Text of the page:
Fall Fescue Seeding


GreenGrass offers fall seeding and overseeding of fescue grass in shade areas.


Fescue overseeding in shade areas each year will keep your fescue thick and healthy.  All fescue areas should be overseeded each fall, because in Tulsa we're in a transition zone that is really too hot for fescue.  Fescue will grow in full sun in climates farther north, but here we plant it in the shade.  Each summer, our 100° plus weather will kill out a lot of our fescue.  Fescue also needs sunlight.  When we seed it in the fall, the leaves are falling off the trees and the temperatures are cool.  Fescue will thrive in the cool temperatures and the sunlight and get a good start for next year.  Using the sunlight, they will make food and build carbohydrate reserves to last into the summer.  In the spring, the trees leaf out again, and the fescue is in the shade which stays cooler.


Our price for FESCUE SEEDING/OVERSEEDING is $75 for the first 1000 square feet, plus $40 for each additional 1000 square feet.


What we do:

Call you to advise you when we'll be out so you can water the areas to be seeded.

Ask you to use a garden weasel or a hard rake to rake up the areas to be seeded.

Broadcast the seed, which is a fescue and rye blend.

Apply a light covering of peat moss to thin or bare areas.


What you do:

Water lightly 2-3 times per day to keep the seeds moist (in the absence of rain.)  If the seeds dry out, they will not germinate.  If the seedlings dry out, they will die.  Water is essential to the success of the seeding, but don’t water too much.  Heavy watering will cause puddles and your seeds will clump up in spots.  Water just until it starts to stream, then stop.


Don't mow until the seed is up and growing.  When you first mow, be careful when turning, so you don't gouge the soil.


Keep the leaves off of the seedlings so they can get sunlight.  DO NOT rake, or you will pull up the seedlings.  Blow leaves off of them.


Some points about seeding:

  • Fescue seeding is for areas in the shade only.  Fescue is heat-intolerant.  It does need some sun, and will not grow in total shade.
  • Fall is the best time for seeding fescue. 
  • Oklahoma is in a transition zone – too hot for cool-season grasses and too cold for warm-season grasses.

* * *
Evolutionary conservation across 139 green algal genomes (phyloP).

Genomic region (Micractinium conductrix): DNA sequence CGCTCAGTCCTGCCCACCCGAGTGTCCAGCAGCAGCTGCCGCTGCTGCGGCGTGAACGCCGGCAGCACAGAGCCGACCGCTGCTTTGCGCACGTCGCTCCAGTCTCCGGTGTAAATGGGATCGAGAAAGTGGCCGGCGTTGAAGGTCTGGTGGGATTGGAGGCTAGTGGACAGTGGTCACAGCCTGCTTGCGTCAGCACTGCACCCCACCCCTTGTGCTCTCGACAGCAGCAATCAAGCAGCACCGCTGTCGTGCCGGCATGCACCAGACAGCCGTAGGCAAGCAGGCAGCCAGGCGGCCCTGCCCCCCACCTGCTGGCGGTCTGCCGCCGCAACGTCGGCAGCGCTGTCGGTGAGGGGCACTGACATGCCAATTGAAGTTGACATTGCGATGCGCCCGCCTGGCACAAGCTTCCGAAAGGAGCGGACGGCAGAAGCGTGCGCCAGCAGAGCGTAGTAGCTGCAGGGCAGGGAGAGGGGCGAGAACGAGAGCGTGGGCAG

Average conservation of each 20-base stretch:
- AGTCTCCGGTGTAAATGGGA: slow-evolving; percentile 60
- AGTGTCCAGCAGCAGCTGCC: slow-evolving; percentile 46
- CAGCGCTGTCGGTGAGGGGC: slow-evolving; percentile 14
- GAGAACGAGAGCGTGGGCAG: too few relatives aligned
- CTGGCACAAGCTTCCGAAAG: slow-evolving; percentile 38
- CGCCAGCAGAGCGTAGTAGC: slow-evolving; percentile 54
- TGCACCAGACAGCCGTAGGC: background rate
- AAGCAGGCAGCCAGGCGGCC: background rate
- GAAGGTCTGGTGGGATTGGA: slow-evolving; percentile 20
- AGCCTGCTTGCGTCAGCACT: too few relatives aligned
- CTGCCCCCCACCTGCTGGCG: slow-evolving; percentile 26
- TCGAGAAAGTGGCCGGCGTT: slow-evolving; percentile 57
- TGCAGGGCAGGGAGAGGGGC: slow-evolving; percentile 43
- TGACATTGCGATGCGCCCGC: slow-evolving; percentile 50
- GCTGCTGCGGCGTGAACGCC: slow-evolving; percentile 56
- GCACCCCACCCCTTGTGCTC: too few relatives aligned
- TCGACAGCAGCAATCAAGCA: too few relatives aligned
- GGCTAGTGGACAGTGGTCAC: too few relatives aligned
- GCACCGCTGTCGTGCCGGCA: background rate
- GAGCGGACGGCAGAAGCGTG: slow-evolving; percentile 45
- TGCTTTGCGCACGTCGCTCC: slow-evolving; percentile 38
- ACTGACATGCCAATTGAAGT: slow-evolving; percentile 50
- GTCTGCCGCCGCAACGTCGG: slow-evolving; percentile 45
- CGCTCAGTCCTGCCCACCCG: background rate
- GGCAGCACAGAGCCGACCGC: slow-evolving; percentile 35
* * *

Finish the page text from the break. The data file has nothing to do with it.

• Bermuda grass is rarely seeded in our zone, but rather established by sod or sprigs. 


We do these seedings in the fall, because fescue and rye are cool-season grasses, as opposed to bermuda & zoysia which are warm-season grasses. Mid to late September through October is the beginning of the growing season for cool season grasses, while spring is the beginning of the growing season for warm season grasses.


We do not recommend seeding fescue in the spring.  If you seed fescue in your shade areas in the spring, it doesn’t have enough time to establish a root system before the heat of the summer, and you may lose a lot of it.  However, if you have bare areas in the shade that you just can’t live with, seeding in the spring is a temporary solution.  Be sure no pre-emergents have been applied to the area you want to seed, or you’ll be wasting your time!  And be sure to let us know if you plan to seed in the spring, so we won't put down an early pre-emergent (which could be in January, dependent on weather conditions.)


Tulsa is located in a unique area called the transition zone, where it gets too hot for the cool-season grasses and too cold for the warm-season grasses.  This is why our bermuda grass goes dormant in the winter, and our fescue looks a little peaked in the hot summer, and some of it even dies.  The transition zone is a band in the middle of the U.S., south of the cool zone and north of the warm zone, encompassing all of Oklahoma, most of Kansas, and a little of northern Texas – from there, it spreads directly east, at the same latitudes, all the way to the Atlantic coast.


If kept healthy, warm-season grasses like bermuda spread rapidly by underground rhizomes and aboveground stolons (runners.) They never need overseeding, and are much better established initially by sod or sprigs rather than seeding.


On the other hand, cool-season grasses can’t quite take those 100° days, so some of it dies out during the heat of the summer, especially if it’s not watered properly.  Fescue and rye do not spread like bermuda or zoysia.  Due to the die back every summer, fescue needs yearly overseeding in the fall to keep it thick and healthy.